Islam calls Muslims to be cooperative and helpful. A Muslim will be rewarded for helping his fellow Muslims, even by lending them money if they need it. However, a Muslim should be cautious lest his money is used in illegal ways. Therefore, if a Muslim has doubts that the borrower might spend his money in illegal ways, then he has the right to stipulate that his money should not be spent in haram ways.
Sheikh Ahmad Kutty, a senior lecturer and Islamic scholar at the Islamic Institute of Toronto, Ontario, Canada, states: It is unquestionably permissible for a lender to stipulate conditions that the money he is lending is not to be used for purposes or things that are considered haram (unlawful) or sinful by Allah. However, no one has the right—based merely on conjecture—to suspect someone of committing a sin, for everyone should be deemed innocent until proven otherwise.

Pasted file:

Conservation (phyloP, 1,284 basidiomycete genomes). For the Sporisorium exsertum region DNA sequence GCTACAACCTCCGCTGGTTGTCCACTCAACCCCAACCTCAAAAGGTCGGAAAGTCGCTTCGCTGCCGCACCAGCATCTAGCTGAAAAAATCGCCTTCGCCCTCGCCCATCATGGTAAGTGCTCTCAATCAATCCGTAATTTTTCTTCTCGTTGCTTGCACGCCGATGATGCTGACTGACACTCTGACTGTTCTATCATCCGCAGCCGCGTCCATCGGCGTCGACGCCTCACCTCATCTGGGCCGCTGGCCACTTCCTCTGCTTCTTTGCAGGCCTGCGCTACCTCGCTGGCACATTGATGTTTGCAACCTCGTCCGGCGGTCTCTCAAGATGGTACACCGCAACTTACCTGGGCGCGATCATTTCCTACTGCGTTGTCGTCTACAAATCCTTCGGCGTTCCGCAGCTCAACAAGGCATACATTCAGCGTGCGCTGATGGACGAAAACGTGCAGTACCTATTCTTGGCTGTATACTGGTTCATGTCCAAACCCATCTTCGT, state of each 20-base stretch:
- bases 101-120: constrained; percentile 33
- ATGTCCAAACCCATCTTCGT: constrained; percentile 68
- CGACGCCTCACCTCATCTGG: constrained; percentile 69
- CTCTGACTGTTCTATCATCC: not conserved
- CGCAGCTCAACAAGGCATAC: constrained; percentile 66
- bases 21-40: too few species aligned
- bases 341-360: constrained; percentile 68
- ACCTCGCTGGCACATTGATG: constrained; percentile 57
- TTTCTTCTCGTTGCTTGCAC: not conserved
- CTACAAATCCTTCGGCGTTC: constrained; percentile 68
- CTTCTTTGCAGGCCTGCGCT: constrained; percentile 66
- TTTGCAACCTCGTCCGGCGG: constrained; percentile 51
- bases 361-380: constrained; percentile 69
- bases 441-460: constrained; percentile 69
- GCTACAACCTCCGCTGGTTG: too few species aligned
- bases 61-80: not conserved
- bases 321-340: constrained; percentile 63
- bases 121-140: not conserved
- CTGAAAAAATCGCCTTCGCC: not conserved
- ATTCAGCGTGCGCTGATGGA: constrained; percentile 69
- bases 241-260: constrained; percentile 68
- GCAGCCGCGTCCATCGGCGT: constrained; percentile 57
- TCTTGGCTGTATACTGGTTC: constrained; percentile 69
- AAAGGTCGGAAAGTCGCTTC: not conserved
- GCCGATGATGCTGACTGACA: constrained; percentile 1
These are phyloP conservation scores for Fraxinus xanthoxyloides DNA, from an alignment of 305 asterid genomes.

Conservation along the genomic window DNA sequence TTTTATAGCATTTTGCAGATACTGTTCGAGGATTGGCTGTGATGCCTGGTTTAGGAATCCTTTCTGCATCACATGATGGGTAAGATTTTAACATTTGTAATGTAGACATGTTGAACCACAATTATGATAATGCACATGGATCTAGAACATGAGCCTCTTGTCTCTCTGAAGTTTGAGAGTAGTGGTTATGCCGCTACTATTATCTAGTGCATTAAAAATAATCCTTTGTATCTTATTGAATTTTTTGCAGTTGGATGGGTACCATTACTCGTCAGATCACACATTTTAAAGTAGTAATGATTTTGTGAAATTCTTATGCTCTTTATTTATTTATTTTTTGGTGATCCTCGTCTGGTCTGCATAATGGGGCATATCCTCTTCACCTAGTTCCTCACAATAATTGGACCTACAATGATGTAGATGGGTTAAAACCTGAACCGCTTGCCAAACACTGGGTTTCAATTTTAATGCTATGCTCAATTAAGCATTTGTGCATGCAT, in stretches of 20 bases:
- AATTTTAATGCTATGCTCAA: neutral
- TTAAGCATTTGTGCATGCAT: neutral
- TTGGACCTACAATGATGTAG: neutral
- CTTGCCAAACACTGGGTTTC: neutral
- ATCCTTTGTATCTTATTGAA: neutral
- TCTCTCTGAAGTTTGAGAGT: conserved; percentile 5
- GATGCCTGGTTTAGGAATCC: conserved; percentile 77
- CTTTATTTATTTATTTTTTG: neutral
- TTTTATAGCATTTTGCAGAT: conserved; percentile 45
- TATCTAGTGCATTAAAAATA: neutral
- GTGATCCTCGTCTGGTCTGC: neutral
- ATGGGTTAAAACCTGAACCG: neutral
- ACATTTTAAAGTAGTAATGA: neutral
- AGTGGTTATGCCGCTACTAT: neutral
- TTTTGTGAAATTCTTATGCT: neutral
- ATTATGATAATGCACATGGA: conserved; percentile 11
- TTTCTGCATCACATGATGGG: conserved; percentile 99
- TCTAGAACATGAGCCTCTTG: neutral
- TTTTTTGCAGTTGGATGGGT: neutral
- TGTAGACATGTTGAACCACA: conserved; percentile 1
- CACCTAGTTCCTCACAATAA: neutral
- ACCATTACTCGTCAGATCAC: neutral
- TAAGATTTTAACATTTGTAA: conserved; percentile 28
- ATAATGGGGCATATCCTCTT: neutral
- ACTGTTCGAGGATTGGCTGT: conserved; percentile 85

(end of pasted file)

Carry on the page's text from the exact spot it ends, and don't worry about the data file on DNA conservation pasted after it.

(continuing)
However, if one has a strong suspicion that the money, he is lending a person is going to be used for committing sins or offences, then he has a responsibility to make sure that it is not used for such purposes; otherwise, he is guilty of facilitating or being complicit in sin. In Islam, every Muslim is obligated to try his best to remove corruption according to the best of his ability and means.
This is not the same as compulsion in religion. Just as committing a sin or offence is haram, likewise, it is also haram to facilitate a sin. By lending money to someone while knowing fully well that the amount could be used for a crime or sin is therefore also considered haram. It is no different from helping a person to drink poison to kill himself, for sins are worse than poison and have more disastrous effects on individuals and societies.